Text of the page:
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Endless power, endless cost 




Editor’s Note: In last week’s Lead Story “Atomic Spring,” Kathleen Graham brought us an overview of the resurgence of nuclear power advocacy in Georgia. This week she delves deeper into the economics a move to more nuclear energy would bring the taxpaying public.



 



Proponents of nuclear power as an energy resource often argue three things in its favor: it’s cost-effective during operations, reliable and clean.



“One of the reasons we and many other utilities have gone back to give nuclear energy a strong look is because when you look at the cost of other fuels for generating electricity- when you look at the whole production costs and construction costs- nuclear energy stacks up very competitively,” says Carol Boatright of Georgia Power.



“It’s cheaper than gas or coal or any others. The things we are seeing right now indicate that nuclear energy is the most effective, efficient and economic means for meeting the growth and demand that we’re seeing.”



Sara Barczak, Safe Energy Director of Southern Alliance for Clean Energy (SACE), disagrees and argues nuclear power is a poor investment.



“The economics of this as an investment have been masked for decades,” says Barczak. “Now it’s masked even more because you have old plants that are operating right now and their operational costs are cheaper than a coal plant. But they aren’t thinking about the fact that it cost 12 times what they predicted to build it, and we’re still paying for those investments.”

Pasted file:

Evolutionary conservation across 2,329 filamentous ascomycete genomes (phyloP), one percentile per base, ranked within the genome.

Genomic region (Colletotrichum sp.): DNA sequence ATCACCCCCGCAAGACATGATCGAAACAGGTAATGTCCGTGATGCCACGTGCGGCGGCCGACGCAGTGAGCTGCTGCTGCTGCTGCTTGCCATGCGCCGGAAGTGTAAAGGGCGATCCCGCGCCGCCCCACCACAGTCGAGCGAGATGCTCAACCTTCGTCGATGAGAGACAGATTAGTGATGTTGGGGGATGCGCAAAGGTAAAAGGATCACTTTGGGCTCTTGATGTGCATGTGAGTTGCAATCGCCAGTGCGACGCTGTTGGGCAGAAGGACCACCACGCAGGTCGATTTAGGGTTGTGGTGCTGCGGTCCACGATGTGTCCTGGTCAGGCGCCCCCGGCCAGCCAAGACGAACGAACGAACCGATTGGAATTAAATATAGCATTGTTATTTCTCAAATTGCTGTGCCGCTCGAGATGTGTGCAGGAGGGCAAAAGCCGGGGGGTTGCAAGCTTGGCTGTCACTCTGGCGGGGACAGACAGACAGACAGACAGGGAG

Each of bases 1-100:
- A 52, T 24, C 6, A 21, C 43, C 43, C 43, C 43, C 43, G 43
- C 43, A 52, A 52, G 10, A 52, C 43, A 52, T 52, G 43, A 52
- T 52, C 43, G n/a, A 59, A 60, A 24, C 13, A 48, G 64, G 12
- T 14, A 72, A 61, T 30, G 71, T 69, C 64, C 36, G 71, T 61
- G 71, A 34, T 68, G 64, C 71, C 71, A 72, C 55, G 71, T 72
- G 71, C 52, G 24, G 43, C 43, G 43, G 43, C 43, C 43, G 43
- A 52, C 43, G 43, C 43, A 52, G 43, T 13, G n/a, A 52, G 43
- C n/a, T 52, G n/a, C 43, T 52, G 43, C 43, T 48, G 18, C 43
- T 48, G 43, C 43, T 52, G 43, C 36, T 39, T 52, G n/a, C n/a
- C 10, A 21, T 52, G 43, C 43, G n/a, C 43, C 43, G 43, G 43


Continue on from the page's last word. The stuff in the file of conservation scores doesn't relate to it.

One investment now sits in Burke County, near Waynesboro, Georgia. Final construction costs for the Plant Vogtle Electric Generating Plant and its two nuclear reactors were capped at nearly $8.87 billion, a twelve-fold increase from its initial estimated cost of $660 million.



According to Georgia Power’s Carol Boatright, many factors contributed to the unexpected cost increase, including high interest rates at that time and a nuclear accident.



“During the period of construction, the incident of Three Mile Island occurred,” explains Boatright, referring to the accidental meltdown in 1979 at the Three Mile Island Generating Station, a commercial nuclear plant near Harrisburg, Pennsylvania.



“After that incident, there were a lot of changes- re-engineering, regulation changes and reviews- that slowed down the process.”



Boatright describes how parts of the plant already built had to be torn down or reconstructed to meet new regulations, and the blueprints were being reworked while construction was ongoing.



In addition, Plant Vogtle was originally intended to accommodate four reactor units before it was downsized to two units, mostly due to a decline in growth and financial constraints within the company, according to Boatright.



Since the two current reactors came online in 1987 and 1989, ratepayers have paid, and continue to pay back the $8.87 billion used to build the units, resulting in the largest rate hike in Georgia’s history.